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Victorin Joncières (portrait et autographe)


1839 - 1903


Date of birth:
Date of death:

Félix-Ludger Rossignol, known as Victorin Joncières [or de Joncières] began by training as a painter in Picot’s studio. It was only afterwards that he entered the Paris Conservatoire to study harmony with Elwart, then counterpoint and fugue with Le Borne. The young man left that class early after an alleged disagreement with his teacher about Richard Wagner, whose avant-garde theories he championed for years. Joncières began his composing career in the late 1850s, notably with some incidental music for Shakespeare’s Hamlet, followed by his first opera, Sardanapale, premiered in 1867. Le Dernier Jour de Pompéi, given at the Théâtre-Lyrique in 1869, found little favour with the public or the critics. Among other things, journalists criticised the composer for his rudimentary treatment of the orchestra. As a result, in his Symphonie romantique, Joncières began experimenting with new instrumental sounds, which found their fullest expression in the hugely successful Dimitri, in 1876. However, probably because of a less than convincing performance, La Reine Berthe (Opéra, 1878), followed by the partial failure of Le Chevalier Jean (Opéra-Comique, 1883), undermined his reputation. Joncières did not recover from this difficult period. After his last opera, Lancelot (Opéra, 1900), he retired from the official stage. As well as composing, he gave vent to his opinions as a music critic for La Liberté (between 1871 and 1900), in the pages of which he supported friends of his, including César Franck and Emmanuel Chabrier.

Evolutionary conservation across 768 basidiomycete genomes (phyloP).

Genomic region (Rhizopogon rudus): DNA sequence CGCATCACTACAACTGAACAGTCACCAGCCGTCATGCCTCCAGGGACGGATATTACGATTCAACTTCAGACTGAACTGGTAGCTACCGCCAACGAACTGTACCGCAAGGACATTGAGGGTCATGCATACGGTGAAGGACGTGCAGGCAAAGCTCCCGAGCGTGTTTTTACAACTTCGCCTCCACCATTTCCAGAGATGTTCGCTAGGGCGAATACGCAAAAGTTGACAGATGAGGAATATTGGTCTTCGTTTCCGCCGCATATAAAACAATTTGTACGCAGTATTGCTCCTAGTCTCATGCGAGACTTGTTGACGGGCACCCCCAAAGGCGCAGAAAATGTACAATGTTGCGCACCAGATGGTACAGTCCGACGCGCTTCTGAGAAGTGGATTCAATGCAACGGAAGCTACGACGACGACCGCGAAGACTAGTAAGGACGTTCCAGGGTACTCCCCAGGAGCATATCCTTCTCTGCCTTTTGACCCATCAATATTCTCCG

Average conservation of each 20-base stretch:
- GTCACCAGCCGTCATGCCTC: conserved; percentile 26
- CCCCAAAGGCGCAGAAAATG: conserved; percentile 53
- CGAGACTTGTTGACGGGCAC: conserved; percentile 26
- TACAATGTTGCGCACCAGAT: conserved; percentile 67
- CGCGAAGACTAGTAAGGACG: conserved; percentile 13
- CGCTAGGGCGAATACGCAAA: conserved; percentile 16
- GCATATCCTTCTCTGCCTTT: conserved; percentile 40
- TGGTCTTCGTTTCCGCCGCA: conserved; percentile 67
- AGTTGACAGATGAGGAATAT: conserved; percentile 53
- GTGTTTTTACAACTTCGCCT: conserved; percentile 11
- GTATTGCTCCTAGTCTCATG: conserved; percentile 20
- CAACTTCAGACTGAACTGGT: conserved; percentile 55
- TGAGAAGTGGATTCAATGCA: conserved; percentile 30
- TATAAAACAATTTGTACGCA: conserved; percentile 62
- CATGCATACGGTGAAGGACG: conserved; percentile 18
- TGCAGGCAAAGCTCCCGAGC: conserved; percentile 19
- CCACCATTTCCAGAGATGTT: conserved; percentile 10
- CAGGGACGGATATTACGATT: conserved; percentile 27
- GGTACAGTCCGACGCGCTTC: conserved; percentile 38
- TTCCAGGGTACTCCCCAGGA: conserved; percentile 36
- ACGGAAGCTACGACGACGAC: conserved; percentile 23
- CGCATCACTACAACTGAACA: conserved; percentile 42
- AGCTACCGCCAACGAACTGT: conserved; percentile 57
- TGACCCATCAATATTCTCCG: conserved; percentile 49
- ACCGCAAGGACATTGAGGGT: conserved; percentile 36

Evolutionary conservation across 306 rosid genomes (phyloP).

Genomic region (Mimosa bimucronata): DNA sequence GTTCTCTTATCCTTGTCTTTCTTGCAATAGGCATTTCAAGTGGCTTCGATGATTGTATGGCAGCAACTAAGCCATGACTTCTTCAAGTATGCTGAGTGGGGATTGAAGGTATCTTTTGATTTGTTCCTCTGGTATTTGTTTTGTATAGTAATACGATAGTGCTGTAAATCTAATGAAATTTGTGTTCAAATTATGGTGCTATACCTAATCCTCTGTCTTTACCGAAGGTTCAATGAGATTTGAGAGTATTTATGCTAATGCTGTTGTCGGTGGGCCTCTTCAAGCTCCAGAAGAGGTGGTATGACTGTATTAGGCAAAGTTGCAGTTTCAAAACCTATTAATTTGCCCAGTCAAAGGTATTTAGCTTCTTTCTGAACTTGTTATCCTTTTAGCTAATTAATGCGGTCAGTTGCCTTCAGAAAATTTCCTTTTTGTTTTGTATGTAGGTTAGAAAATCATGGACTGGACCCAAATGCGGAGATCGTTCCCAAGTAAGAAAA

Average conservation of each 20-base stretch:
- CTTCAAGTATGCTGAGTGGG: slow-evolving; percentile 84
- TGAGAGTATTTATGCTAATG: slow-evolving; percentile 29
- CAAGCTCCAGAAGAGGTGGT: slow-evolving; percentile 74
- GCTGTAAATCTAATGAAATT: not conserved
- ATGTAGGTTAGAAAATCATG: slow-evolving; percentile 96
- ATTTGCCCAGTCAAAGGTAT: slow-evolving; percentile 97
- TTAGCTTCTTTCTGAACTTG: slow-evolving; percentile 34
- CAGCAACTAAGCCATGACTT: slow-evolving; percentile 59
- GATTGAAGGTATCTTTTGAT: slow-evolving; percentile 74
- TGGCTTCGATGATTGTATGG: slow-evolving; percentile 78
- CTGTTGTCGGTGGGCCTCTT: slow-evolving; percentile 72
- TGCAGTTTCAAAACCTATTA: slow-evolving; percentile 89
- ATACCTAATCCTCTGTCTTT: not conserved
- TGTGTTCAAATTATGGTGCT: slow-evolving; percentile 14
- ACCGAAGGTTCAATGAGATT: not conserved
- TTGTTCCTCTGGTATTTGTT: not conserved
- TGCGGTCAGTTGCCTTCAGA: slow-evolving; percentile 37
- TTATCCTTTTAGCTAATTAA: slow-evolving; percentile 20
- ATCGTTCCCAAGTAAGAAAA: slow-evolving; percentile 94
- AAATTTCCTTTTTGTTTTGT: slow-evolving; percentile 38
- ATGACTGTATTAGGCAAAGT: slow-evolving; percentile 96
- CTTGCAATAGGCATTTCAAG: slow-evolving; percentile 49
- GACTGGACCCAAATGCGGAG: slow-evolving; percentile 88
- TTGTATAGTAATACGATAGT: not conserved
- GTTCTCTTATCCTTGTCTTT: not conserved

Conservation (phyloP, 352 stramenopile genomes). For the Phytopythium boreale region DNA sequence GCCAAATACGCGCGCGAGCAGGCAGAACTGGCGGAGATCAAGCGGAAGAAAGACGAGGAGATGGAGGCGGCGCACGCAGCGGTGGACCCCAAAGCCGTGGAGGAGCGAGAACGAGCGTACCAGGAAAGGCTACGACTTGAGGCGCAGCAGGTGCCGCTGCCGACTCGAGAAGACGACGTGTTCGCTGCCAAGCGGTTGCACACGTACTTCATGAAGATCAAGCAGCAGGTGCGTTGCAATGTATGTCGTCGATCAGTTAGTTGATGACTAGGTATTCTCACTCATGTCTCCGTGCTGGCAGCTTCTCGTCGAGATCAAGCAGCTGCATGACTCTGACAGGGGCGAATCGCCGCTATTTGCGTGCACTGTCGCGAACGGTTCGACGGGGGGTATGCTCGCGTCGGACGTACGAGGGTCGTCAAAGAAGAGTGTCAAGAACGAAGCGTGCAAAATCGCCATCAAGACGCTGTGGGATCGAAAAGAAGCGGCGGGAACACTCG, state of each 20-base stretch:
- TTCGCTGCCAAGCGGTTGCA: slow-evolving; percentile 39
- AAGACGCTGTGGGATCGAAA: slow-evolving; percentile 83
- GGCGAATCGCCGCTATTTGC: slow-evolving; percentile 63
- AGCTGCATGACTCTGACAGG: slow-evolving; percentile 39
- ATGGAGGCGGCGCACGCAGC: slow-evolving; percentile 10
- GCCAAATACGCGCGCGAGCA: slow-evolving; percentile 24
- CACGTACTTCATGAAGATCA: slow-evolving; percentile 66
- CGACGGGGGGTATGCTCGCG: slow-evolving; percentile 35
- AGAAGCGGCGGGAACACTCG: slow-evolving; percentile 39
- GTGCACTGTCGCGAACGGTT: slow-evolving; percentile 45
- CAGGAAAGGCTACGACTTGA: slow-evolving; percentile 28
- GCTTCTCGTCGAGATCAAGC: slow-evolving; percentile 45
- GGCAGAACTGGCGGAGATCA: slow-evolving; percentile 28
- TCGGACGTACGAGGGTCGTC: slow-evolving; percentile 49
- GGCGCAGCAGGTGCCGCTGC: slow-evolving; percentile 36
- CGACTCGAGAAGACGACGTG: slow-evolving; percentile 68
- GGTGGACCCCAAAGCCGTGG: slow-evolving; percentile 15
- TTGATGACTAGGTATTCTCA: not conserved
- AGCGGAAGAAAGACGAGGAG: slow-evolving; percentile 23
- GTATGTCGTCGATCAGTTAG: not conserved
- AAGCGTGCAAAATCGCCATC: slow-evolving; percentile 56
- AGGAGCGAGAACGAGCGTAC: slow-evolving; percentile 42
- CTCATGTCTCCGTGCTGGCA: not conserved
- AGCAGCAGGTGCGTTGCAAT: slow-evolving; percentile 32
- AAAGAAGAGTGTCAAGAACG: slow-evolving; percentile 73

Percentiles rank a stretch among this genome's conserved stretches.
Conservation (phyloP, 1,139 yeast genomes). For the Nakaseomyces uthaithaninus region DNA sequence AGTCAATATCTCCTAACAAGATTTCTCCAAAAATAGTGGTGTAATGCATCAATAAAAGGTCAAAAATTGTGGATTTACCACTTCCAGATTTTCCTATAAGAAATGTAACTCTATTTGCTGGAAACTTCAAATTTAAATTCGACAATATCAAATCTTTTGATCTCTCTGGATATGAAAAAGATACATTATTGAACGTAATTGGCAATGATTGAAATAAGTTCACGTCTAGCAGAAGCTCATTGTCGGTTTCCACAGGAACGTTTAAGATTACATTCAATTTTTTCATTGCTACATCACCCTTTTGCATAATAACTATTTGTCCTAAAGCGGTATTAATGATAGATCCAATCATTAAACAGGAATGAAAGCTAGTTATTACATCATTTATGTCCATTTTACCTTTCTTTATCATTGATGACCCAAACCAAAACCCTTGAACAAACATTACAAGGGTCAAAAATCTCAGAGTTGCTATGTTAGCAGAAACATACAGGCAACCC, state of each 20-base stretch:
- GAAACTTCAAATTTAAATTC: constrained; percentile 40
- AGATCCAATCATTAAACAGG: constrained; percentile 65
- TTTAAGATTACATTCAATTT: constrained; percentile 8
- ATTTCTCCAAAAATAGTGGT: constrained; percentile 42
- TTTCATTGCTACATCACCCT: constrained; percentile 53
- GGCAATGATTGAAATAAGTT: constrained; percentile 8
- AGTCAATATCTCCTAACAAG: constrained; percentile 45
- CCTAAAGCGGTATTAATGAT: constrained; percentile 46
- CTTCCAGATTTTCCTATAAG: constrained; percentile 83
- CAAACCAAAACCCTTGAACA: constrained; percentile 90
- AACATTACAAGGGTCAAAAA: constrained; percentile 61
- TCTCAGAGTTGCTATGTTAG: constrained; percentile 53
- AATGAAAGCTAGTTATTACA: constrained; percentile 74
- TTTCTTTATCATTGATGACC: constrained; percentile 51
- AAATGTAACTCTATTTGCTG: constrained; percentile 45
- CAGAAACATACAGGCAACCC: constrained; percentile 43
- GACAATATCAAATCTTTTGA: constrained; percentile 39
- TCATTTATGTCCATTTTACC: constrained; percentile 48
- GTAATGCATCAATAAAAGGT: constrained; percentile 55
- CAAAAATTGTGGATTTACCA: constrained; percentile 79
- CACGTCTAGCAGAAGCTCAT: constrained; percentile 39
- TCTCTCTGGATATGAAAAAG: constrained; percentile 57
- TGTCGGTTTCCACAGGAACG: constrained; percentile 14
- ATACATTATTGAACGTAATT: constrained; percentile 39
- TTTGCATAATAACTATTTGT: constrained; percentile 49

Le Chevalier Jean

Victorin JONCIÈRES / Édouard BLAU / Louis GALLET


Le Dernier Jour de Pompéi

Victorin JONCIÈRES / Charles NUITTER / Alexandre BEAUMONT



Armand SILVESTRE / Henri de BORNIER / Victorin JONCIÈRES



Victorin JONCIÈRES / Édouard BLAU / Louis GALLET


See the 8 œuvres en lien